Safety is in short supply on many construction sites

If you are a construction worker in Iowa, you will likely put your life on the line every time you have a task that involves working at an elevated level. According to the Occupational Safety and Health Administration, three of the top 10 safety violations every year involve working at heights. The agency says ladders, scaffolds and the lack of fall protection feature in a significant number of construction workers' benefits claims for workers' compensation.

You might not realize that, although it is dangerous to work at the height of 30 feet, the same risks exist for anyone working at heights of six or 10 feet. In fact, OSHA says more fatal falls happen from lower elevations. This might be because those at 30 feet and higher recognize the danger and take precautions while workers at lower elevations think they are safe and take no precautions.

What do I do if my workers' comp claim is denied?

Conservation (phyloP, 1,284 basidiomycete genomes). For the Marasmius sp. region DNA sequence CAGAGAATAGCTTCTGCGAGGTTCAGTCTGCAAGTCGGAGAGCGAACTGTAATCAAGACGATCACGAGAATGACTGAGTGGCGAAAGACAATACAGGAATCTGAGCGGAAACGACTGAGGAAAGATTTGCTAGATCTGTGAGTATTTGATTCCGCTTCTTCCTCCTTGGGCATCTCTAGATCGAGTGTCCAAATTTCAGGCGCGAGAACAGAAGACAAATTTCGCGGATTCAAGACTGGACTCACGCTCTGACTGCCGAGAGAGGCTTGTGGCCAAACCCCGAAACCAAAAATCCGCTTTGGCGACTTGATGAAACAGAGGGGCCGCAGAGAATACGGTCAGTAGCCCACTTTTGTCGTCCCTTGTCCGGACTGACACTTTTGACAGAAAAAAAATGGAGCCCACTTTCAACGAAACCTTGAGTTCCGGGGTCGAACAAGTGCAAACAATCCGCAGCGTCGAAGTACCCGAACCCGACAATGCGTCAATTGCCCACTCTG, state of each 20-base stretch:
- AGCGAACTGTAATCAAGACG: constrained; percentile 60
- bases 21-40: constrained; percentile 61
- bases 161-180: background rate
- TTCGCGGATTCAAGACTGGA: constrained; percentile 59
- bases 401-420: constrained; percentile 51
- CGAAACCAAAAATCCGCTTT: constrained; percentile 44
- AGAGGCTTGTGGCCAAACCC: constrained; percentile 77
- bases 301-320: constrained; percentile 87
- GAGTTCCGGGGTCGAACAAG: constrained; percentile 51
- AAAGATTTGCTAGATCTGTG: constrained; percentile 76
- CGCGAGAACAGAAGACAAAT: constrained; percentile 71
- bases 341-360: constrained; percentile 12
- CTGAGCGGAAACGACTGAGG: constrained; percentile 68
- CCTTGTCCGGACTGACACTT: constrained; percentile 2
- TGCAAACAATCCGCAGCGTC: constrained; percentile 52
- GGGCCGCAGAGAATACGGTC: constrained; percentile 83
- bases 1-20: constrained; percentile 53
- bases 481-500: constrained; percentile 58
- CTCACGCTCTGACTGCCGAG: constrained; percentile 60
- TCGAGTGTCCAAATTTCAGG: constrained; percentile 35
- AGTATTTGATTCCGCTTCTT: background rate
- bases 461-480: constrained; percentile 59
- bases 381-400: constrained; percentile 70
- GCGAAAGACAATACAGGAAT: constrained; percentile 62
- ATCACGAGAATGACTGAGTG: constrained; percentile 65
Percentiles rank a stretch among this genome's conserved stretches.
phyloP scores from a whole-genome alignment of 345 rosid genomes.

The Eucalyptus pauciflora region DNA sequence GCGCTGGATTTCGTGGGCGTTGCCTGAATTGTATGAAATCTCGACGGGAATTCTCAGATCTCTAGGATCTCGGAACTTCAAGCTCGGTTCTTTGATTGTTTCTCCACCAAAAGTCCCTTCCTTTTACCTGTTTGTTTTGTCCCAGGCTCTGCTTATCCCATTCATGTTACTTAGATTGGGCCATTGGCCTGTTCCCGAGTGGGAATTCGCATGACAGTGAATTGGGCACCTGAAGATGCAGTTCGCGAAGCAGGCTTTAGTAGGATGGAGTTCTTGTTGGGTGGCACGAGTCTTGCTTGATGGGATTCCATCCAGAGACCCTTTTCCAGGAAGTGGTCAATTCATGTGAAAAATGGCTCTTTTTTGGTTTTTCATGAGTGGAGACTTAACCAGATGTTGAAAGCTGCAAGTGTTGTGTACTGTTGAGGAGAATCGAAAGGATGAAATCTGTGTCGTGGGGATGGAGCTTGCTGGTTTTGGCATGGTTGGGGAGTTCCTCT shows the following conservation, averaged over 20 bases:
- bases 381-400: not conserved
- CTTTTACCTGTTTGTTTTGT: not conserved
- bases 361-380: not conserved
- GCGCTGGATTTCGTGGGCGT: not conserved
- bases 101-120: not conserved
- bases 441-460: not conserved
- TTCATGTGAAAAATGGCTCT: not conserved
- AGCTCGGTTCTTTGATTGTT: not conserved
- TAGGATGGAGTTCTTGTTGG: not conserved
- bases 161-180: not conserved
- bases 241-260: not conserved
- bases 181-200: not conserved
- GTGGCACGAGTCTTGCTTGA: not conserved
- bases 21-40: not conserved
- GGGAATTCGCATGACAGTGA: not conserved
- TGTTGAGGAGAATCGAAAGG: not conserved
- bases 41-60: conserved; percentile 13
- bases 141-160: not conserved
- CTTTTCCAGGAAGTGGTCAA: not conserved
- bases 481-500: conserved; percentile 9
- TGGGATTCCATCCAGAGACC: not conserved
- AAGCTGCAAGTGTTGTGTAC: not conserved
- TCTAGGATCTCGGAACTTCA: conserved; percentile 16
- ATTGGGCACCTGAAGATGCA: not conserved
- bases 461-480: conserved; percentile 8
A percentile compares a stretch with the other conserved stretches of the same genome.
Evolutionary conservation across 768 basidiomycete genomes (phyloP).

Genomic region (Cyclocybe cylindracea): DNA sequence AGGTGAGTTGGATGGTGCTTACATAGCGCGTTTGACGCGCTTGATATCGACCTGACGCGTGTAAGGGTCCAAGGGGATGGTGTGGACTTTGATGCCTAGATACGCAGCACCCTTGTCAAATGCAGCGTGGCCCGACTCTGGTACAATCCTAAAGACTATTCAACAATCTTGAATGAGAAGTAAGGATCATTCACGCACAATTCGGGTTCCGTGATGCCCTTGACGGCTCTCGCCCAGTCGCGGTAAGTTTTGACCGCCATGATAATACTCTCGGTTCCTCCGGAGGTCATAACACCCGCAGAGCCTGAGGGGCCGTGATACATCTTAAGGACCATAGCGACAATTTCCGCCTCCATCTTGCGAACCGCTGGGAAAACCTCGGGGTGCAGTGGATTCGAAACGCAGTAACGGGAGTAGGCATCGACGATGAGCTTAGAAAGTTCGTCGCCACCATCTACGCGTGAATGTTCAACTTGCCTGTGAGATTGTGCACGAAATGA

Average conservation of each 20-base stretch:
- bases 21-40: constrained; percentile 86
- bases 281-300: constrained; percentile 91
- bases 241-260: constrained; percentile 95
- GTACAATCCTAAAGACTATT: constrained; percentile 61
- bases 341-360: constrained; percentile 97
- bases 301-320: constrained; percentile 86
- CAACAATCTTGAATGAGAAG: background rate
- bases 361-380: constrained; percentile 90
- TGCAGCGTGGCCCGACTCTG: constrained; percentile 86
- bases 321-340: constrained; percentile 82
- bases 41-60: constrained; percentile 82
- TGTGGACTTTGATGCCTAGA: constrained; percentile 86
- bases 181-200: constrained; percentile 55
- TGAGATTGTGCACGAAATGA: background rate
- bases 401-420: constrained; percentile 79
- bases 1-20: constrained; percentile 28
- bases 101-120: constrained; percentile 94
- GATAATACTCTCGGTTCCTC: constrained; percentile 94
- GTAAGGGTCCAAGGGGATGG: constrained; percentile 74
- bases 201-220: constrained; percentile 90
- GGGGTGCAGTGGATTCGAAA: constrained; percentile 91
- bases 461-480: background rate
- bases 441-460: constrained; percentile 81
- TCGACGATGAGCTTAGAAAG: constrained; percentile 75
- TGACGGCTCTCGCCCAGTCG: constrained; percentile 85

A workplace injury changes the course of your life. One minute, you are earning the money you need to support your family, and the next, you are in the emergency room wondering if you will even be able to return to your job in the same capacity.

Fortunately, Iowa's workers' compensation system provides support for injured workers. The higher the risk of your job, the more you may depend on the benefits offered, including lost wages and coverage of medical bills related to your accident. However, if you learn that the insurance company has denied your claim for benefits under workers' compensation, you may wonder where to turn.